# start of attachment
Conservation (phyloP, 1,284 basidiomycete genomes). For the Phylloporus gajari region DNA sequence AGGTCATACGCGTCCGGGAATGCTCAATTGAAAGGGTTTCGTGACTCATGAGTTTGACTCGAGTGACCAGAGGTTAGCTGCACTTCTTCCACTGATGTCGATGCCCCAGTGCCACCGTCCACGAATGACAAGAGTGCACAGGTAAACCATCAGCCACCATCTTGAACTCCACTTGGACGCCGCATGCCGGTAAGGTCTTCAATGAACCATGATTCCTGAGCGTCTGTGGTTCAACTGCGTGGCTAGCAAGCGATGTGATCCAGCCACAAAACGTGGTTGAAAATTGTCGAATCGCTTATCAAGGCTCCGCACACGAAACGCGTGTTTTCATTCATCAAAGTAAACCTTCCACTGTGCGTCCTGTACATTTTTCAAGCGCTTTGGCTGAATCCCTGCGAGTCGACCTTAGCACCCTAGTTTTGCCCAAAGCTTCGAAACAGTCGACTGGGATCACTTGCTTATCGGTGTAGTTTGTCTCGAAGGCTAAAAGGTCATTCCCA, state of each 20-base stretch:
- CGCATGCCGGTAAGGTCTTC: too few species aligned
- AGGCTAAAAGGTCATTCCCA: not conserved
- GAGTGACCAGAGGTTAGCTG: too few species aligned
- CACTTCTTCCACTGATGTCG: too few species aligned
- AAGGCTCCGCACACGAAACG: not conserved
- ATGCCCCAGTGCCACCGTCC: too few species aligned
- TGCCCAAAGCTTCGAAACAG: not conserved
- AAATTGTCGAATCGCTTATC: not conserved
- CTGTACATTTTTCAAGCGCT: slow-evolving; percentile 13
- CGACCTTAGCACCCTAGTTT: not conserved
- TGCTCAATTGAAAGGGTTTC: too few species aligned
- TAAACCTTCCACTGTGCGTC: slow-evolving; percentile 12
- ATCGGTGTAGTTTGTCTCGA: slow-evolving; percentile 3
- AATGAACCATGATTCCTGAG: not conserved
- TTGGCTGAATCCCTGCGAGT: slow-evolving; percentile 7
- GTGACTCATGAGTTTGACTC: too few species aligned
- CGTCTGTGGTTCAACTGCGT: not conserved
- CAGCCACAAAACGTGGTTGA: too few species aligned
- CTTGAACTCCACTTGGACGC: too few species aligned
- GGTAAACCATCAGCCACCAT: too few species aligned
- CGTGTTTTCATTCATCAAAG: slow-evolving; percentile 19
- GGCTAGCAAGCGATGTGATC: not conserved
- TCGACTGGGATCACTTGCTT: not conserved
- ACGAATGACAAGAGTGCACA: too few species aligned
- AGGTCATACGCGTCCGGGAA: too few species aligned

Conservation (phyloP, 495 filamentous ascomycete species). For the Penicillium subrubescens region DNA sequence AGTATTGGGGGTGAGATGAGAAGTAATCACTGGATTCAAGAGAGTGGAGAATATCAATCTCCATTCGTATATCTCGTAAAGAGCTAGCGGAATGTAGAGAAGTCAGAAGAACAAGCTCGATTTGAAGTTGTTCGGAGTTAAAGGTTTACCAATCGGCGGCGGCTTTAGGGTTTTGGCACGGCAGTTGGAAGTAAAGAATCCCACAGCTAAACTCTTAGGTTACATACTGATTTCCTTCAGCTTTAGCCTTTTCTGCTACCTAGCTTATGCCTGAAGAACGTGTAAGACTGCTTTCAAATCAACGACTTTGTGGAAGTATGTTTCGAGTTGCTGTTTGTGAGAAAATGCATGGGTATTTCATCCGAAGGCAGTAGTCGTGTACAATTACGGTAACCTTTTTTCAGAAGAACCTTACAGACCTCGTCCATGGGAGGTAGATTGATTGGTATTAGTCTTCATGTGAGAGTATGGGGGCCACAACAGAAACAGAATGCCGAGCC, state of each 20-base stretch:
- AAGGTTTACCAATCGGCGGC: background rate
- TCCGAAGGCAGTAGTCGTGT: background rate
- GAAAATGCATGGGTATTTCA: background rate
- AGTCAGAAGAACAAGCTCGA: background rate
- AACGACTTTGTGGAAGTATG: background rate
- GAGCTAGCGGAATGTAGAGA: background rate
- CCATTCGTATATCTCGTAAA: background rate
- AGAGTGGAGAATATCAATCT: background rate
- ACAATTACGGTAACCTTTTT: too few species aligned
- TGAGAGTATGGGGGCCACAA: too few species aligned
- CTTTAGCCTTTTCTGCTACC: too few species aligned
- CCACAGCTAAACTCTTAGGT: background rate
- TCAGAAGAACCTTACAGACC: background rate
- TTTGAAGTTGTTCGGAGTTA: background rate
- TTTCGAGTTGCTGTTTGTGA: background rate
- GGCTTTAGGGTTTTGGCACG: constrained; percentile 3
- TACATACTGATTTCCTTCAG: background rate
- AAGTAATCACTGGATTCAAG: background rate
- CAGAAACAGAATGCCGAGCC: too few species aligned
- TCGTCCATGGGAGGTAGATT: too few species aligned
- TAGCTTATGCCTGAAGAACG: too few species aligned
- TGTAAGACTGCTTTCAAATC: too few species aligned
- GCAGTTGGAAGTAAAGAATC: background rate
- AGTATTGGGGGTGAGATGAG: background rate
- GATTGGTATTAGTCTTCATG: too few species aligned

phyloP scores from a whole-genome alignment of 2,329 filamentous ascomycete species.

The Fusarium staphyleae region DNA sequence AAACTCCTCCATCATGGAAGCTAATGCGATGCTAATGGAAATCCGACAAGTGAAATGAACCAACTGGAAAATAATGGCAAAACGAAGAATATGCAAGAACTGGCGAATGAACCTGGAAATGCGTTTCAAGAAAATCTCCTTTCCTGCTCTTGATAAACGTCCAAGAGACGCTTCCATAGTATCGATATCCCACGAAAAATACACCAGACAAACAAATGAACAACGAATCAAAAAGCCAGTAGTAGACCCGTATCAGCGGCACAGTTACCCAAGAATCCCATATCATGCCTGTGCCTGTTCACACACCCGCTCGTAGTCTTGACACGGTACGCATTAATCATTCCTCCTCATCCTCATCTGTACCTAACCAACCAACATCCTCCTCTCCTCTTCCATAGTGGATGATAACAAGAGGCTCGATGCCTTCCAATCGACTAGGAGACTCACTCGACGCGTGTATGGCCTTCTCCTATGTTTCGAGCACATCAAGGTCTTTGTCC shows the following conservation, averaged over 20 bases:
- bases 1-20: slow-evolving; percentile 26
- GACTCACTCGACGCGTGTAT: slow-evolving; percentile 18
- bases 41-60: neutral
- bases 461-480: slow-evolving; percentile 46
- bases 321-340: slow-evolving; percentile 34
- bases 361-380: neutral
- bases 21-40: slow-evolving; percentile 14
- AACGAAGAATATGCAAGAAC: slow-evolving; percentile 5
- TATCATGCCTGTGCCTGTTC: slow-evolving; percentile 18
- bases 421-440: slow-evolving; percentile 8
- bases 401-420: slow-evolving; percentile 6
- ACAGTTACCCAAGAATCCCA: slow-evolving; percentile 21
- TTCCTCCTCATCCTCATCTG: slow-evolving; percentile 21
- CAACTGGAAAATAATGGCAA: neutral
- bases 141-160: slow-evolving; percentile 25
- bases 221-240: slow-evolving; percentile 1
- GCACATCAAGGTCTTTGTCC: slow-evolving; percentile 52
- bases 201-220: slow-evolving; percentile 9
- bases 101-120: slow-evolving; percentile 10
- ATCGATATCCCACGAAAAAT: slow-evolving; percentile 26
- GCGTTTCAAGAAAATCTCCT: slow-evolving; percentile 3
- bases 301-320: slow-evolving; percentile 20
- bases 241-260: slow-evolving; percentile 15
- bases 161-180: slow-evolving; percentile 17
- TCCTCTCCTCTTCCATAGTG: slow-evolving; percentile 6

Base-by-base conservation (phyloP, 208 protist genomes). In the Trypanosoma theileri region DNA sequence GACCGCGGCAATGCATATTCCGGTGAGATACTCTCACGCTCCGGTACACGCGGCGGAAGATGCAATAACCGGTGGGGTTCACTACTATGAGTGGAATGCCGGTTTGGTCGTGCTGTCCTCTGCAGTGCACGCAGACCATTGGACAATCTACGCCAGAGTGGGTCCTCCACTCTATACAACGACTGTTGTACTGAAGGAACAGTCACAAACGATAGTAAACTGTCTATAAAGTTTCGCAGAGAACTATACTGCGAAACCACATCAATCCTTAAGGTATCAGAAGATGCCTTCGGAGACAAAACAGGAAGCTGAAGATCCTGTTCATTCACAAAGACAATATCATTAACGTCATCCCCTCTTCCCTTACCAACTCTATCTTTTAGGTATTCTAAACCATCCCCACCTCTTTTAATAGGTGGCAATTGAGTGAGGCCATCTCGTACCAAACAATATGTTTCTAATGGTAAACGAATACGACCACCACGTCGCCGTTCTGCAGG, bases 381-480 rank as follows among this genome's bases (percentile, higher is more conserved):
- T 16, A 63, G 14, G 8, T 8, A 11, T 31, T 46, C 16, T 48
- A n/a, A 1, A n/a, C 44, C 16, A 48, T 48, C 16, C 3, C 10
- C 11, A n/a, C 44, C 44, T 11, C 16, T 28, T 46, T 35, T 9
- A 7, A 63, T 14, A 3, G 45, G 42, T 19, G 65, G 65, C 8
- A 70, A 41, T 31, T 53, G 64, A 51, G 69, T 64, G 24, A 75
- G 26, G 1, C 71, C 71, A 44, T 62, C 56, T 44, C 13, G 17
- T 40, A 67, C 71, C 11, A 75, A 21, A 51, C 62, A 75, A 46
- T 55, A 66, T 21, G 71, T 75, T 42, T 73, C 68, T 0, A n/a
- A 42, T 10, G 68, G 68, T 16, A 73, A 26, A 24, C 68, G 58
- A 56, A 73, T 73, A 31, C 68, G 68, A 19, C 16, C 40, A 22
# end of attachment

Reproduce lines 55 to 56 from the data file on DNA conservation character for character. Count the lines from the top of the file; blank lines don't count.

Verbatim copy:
- bases 1-20: slow-evolving; percentile 26
- GACTCACTCGACGCGTGTAT: slow-evolving; percentile 18